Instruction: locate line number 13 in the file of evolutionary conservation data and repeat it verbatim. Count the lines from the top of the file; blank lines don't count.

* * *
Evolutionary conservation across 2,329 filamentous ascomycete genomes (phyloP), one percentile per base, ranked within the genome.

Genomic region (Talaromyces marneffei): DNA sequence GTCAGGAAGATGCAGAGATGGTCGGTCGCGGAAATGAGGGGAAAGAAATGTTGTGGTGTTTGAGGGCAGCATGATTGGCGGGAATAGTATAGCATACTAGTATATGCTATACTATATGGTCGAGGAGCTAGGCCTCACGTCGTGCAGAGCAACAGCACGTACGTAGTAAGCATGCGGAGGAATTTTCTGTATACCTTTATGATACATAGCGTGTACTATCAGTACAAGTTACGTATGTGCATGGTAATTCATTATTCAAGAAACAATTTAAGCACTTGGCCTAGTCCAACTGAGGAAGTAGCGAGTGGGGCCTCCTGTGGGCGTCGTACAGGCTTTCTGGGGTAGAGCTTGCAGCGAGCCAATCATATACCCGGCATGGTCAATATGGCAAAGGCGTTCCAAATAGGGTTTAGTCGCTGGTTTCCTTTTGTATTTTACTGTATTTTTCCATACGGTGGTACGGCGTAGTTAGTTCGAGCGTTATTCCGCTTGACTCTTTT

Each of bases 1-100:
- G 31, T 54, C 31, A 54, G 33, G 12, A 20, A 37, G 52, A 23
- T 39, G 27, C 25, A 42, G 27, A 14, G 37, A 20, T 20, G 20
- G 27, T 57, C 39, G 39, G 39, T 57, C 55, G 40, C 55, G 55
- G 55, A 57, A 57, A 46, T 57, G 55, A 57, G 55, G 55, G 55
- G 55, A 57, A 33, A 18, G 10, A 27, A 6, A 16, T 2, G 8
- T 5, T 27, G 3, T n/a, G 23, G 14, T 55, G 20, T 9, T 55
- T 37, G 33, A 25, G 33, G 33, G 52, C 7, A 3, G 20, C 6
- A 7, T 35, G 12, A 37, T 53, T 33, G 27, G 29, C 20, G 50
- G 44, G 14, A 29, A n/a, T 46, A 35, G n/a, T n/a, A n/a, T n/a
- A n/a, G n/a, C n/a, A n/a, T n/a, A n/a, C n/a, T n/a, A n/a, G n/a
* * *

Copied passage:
- A n/a, G n/a, C n/a, A n/a, T n/a, A n/a, C n/a, T n/a, A n/a, G n/a